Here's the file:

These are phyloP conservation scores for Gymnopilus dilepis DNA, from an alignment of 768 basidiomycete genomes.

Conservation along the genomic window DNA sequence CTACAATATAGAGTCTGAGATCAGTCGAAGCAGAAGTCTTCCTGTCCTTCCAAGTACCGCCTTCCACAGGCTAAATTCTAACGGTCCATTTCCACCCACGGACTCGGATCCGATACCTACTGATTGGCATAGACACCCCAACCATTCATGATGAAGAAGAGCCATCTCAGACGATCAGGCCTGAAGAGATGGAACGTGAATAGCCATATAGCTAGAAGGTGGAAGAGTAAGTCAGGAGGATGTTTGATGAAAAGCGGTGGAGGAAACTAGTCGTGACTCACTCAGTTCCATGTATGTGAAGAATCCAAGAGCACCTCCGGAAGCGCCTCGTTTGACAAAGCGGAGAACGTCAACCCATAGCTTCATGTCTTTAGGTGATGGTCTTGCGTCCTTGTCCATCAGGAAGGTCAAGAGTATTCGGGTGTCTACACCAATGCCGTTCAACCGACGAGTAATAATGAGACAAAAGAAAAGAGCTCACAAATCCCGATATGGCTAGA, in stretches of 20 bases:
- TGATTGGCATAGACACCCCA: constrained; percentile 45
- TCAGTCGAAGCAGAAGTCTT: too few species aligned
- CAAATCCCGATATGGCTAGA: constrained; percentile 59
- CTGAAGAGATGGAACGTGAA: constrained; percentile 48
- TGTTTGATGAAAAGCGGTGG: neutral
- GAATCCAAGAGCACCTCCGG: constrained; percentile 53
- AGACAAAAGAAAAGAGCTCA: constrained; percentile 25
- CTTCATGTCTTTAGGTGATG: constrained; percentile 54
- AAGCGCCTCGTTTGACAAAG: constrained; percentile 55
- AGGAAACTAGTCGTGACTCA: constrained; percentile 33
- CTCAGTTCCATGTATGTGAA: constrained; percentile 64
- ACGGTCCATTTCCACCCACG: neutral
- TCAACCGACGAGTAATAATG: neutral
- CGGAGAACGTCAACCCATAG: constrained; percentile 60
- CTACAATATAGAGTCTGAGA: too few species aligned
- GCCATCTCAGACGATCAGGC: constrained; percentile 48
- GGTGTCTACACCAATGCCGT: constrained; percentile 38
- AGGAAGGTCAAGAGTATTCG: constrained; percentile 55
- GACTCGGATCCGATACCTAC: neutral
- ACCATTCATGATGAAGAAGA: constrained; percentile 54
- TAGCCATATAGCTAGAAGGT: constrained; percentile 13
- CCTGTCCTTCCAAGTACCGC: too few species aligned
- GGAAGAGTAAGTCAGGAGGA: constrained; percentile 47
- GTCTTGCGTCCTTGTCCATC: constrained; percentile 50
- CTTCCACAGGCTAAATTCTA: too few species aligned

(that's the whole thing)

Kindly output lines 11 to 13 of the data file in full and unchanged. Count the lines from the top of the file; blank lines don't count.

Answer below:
- AAGCGCCTCGTTTGACAAAG: constrained; percentile 55
- AGGAAACTAGTCGTGACTCA: constrained; percentile 33
- CTCAGTTCCATGTATGTGAA: constrained; percentile 64